John Minto has announced that he's standing for the Christchurch mayoralty. He represents a progressive alternative to the corporate backed politics of Mayor Lianne Dalziel and her supporters.

ALTHOUGH SHE HAS ALWAYS BEEN quick to claim her 'independent' political credentials, Mayor Lianne Dalziel has been as 'independent' as former mayor Bob Parker. Like Parker, she has vigorously pursued the corporate agenda for Christchurch and the rebuild. It was entirely predictable that both the government and the corporate sector endorsed the Labour-aligned Dalziel’s bid for a second term - the political reward for her loyalty.

And the decision of People's Choice not to stand a candidate against their Labour colleague meant that she was expected to breeze on back into the mayoral's office. Uncontested. Unexamined. So much for 'local democracy'.

But Dalziel's determination to pursue the sale of council assets to fund a misconceived, undemocratic and botched corporate rebuild is unpopular, especially in the neglected eastern suburbs of the city. Some 96 percent of the submissions to the Christchurch City Council's Long Term Plan last year expressed opposition to asset sales. That Dalziel and her loyal supporters like deputy mayor Vicki Buck and Finance committee chairperson Raf Manji have continued to pursue such sales regardless has antagonised many. To add insult to injury they have no mandate from the local community to pursue such sales.

While the sale of council assets has been the catalyst for John Minto's bid for the mayoralty, he is also giving a much needed public voice to a widespread dissatisfaction and anger with a bureaucratic rebuild that has deliberately excluded the local community from the decision making process.

Meanwhile the Eastside has become the land that the Christchurch City Council forgot. But while the eastern suburbs remain ignored, a wealthy property developer like Antony Gough receives a $300,000 council grant  for an energy-efficient heating system for his $150 million apartment development.  Antony Gough is the uncle of Councillor Jamie Gough.

John Minto says: "Christchurch has become a city strangled by corporate control foisted on the city by the National government in the form of MP Gerry Brownlee and assisted by the Mayor – former Labour MP Lianne Dalziel."

Minto though is not a 'one trick pony', although hammering home the message that asset sales are not acceptable won't do his election chances any harm.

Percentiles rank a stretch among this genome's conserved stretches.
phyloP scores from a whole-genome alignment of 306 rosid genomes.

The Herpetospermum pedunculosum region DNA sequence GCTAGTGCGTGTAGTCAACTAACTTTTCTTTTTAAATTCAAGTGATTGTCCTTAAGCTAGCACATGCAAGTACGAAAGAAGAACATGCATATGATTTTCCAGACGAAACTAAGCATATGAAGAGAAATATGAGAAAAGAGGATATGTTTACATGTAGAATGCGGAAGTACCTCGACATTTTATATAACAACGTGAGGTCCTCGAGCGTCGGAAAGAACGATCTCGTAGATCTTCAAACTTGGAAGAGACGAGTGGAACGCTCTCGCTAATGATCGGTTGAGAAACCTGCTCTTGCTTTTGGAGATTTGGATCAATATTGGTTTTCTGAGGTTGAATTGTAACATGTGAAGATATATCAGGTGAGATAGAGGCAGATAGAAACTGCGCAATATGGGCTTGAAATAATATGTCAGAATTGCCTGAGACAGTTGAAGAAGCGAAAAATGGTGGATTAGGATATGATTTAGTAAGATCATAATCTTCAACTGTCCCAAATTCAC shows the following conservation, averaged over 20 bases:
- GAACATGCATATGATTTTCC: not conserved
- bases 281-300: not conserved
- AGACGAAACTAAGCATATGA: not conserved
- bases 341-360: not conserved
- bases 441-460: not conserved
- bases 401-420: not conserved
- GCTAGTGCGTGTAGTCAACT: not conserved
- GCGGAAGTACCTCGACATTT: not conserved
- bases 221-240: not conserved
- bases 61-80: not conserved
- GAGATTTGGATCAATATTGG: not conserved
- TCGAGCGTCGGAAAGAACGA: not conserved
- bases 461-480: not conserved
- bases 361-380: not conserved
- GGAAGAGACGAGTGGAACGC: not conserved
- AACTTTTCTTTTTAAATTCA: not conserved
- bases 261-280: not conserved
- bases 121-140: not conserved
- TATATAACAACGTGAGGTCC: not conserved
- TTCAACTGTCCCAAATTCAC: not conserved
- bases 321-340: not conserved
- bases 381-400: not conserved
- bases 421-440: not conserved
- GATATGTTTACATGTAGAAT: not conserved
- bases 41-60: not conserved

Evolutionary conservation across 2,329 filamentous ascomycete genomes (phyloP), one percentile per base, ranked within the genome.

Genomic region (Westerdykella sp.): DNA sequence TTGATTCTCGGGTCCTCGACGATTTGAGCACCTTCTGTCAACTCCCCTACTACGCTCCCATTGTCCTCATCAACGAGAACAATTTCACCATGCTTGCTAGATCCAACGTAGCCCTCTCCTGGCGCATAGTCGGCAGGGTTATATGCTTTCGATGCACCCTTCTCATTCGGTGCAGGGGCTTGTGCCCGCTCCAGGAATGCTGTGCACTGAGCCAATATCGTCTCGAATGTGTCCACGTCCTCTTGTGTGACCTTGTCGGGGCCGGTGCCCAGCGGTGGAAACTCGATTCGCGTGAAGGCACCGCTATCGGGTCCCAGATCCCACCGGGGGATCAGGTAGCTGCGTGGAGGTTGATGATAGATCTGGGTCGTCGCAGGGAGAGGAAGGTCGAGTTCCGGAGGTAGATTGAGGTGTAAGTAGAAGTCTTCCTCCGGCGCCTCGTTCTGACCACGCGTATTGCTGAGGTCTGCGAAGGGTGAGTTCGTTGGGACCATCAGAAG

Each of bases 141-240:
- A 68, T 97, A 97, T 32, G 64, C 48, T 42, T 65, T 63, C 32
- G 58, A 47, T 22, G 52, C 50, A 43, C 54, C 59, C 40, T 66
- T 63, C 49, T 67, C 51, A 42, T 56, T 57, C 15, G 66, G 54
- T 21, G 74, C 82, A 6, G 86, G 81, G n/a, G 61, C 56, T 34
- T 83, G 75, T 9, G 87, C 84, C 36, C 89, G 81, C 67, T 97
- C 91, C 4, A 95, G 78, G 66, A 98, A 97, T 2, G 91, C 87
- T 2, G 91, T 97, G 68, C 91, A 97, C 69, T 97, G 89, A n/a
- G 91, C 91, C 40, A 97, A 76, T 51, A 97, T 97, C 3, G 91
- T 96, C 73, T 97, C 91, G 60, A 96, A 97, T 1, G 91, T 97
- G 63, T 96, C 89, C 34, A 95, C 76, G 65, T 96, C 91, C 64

Other policies represent an alternative to the corporate agenda of the present Christchurch City Council. They include a proposed increase in the city's social housing stock. In a city ravaged by homelessness, high rents and overcrowding, a policy to build 1000 new council flats within ten years is a sensible and compassionate policy.

John Minto is also campaigning on a platform of free public transport free throughout the city. He is also campaigning for a living wage for all council workers which will to be paid from reductions in the bloated salaries of senior council management.

The reaction to John Minto’s announcement from his political opponents has been mixed.

Newstalk ZB's Chris Lynch is a longtime Dalziel supporter and he told his radio audience this week that Minto could not win. While Minto himself recognises he is the underdog he is not going into this mayoral election campaign simply to come second. Lynch's assessment that Minto can't win can't be based on the fact that Dalziel is widely popular - because she isn't.

A more subtle putdown of Minto's campaign has come from loyal Dalziel supporter Councillor Raf Manji. On Twitter Manji tweeted that Minto was 'passionate' about what he believed in and he would add some 'colour' to the mayoral contest. This is pretty condescending stuff but not unusual for Manji. It might come as news to him but Minto has not entered the mayoral race as some kind of favour for those seeking a more 'entertaining' campaign.

Meanwhile the Christchurch Star has already decided who it will be supporting - not that we didn't know already. A few weeks ago editor Barry Clarke wrote that no one stood a chance against Lianne Dalziel. This week the newspaper has published a 'Vox Pop' featuring five local people. They were asked whether they thought Minto would make a good mayor, what they thought his chances were against Lianne Dalziel and whether they would vote for him.

The Christchurch Star mysteriously couldn't manage to find one person who had anything positive to say about Minto. Comments ranged from "I don't want him as mayor' to "I think he's a bit too radical" to "I should hope he doesn't stand much of a chance." The 'best' comment that Minto received was "I don't know how I would feel about him as mayor of Christchurch."

But, around the world, there has been a reaction against corporate- controlled politics, against 'politics as usual'. With no one on the Christchurch City Council reflecting that same dissatisfaction in Christchurch, John Minto reflects a politics that puts people first. Perhaps we could indeed have a Minto moment.


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